MANILA — Philippine President Rodrigo Duterte on Saturday announced he would be retiring from politics, walking back a previous claim that he would run for the vice presidency in 2022 — and leaving the public guessing as to whom he wants to be his successor.
Addressing the public, Duterte cited a recent survey that found most Filipinos believe a run by Duterte for vice president would be unconstitutional. “So in obedience to the will of the people, who after all placed me in the presidency many years ago, I now say to my countrymen: I will follow what you want, and today I announce my retirement from politics,” he said.
Duterte, a tough-talking populist who is most known for a drug war that has left thousands dead, has previously claimed he would retire from politics. He made a similar pronouncement just before running for the presidency, which he won in 2016.
A faction of the ruling party, PDP-Laban, previously endorsed Go for president, with Duterte as vice president. Go did not categorically accept the nomination, but his move to replace Duterte for the second-highest position opens the door to a partnership with another presidential candidate.
Many think that will be Duterte’s daughter, Davao City Mayor Sara Duterte-Carpio, who is leading pre-election surveys. She and her father previously took turns in running for mayoral and deputy positions in their hometown, taking each other’s spots when the three-term limit was up.
Duterte-Carpio previously said they had agreed that only one of them would run for a national position. But before the afternoon ended, she filed her candidacy for another term as Davao mayor — leaving the public wondering what the Dutertes’ endgame is.
Duterte has maintained unusual record popularity for a president, despite criticism about his pandemic response and human rights record. A Duterte father-daughter tandem previously led a pre-election poll by Pulse Asia Research, but last month, the elder Duterte slipped to second-favorite, with a majority favoring Senate President Vicente Sotto for vice president instead.
The filing of candidacy for next year’s elections opened on Friday and runs until Oct. 8. Candidates can be replaced by substitutes until mid-November — which means Duterte-Carpio still has time to jump in.
Duterte cannot run for president again, as the constitution mandates a single six-year term. But as the International Criminal Court investigates the president for crimes against humanity, Duterte staying in a top position or having an ally there is necessary for his “political survival,” said analyst Julio Teehankee.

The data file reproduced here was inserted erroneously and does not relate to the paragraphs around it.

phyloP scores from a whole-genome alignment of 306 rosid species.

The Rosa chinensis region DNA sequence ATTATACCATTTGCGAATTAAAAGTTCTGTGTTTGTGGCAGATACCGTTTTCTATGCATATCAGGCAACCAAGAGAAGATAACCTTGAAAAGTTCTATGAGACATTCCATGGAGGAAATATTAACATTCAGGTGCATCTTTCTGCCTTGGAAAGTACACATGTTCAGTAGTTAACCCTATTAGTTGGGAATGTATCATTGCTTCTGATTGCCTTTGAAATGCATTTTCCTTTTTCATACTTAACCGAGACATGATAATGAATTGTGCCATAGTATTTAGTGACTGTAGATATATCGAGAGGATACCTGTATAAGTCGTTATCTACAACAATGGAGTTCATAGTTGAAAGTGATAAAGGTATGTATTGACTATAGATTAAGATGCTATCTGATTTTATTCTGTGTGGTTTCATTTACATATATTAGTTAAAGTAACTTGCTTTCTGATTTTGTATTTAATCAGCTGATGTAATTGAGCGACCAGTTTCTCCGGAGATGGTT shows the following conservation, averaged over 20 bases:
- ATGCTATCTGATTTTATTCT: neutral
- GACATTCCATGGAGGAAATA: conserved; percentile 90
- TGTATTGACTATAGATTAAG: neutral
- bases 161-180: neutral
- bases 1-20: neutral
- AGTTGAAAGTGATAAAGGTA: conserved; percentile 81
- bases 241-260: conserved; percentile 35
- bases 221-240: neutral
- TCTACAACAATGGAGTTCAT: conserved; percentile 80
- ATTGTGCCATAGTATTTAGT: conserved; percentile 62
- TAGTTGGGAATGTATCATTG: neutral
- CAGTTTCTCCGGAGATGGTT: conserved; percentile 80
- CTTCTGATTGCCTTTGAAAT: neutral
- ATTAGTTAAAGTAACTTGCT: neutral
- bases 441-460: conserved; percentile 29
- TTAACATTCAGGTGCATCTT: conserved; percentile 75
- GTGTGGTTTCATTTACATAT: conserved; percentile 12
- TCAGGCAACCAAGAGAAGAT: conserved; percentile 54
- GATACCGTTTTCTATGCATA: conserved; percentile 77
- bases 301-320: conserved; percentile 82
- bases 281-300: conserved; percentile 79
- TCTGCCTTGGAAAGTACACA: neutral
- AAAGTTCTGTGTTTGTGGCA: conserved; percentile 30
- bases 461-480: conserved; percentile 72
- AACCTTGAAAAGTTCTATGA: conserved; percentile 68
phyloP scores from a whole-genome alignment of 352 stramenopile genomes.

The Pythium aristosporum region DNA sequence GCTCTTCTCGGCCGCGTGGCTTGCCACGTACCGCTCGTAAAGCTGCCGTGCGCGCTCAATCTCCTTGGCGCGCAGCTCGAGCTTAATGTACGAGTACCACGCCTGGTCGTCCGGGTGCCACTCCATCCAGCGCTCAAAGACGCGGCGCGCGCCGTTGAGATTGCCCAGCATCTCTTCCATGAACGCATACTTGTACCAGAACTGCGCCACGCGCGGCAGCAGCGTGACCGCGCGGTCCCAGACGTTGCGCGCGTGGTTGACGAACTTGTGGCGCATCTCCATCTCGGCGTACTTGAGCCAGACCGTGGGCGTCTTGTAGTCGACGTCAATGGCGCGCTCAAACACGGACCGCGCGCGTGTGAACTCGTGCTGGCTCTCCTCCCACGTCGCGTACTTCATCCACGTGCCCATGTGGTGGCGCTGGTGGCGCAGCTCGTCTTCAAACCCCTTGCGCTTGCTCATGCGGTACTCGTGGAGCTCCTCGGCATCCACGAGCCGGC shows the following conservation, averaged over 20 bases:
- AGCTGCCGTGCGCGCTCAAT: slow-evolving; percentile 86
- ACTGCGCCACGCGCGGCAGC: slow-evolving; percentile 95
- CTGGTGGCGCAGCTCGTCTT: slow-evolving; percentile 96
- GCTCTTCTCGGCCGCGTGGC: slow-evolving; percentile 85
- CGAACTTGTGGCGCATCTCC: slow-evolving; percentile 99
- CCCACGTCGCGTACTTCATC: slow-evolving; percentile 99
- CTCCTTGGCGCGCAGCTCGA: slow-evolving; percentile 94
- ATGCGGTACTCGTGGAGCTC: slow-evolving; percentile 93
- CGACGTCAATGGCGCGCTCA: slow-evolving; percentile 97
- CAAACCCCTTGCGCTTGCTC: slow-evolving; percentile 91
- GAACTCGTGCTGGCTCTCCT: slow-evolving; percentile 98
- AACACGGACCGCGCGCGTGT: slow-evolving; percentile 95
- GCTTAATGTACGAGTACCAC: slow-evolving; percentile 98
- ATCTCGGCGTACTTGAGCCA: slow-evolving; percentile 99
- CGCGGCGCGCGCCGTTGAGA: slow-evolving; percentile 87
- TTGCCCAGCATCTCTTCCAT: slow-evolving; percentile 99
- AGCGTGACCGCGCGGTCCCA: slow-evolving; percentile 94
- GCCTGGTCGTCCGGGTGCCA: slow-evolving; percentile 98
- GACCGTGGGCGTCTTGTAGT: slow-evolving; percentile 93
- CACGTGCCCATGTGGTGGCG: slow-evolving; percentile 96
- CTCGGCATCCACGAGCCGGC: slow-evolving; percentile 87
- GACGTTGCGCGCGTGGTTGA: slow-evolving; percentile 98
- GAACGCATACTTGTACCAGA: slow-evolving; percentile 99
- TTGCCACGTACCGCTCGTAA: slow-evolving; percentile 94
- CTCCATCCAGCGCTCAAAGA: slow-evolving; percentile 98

Other commentators also expect a possible partnership with Ferdinand “Bongbong” Marcos Jr., son of a dictator who was forced into exile in 1986. Members of the Marcos family, which ruled for two decades in a period riddled with corruption and human rights abuses, have stayed active in local politics. Experts and historians say their continued pursuit of public office, as well as disinformation campaigns on social media, are attempts to rehabilitate the family image.
Political analyst Antonio La Viña warned that a Marcos-Duterte win could signal a new “dark age,” with continued human rights abuses and elite political dynasties further consolidating power. “It will last not just for six years or 12 years, but more — because there are so many Marcoses and Dutertes in the wings,” said La Viña. “Because many of the Philippines’ cities and towns are ruled by families, it will just be [like] Game of Thrones.”
Marcos was nominated for the presidency by the Kilusang Bagong Lipunan, the party his father founded, last month. “I will answer you when the time comes; you cannot rush these things,” he said in response to questions on whether he would run. “I fully intend to take all the available time that I have to make the decision.”
He ran for the vice presidency but lost to opposition leader Maria Leonor Robredo in 2016. Robredo, a top pick among critics of Duterte for the presidency, also has yet to announce whether she will run.
Among the others who have declared their bids for the presidency are boxing legend Manny Pacquiao, Manila Mayor Francisco Domagoso — also known as Isko Moreno, Sen. Panfilo Lacson, and labor leader Leody de Guzman.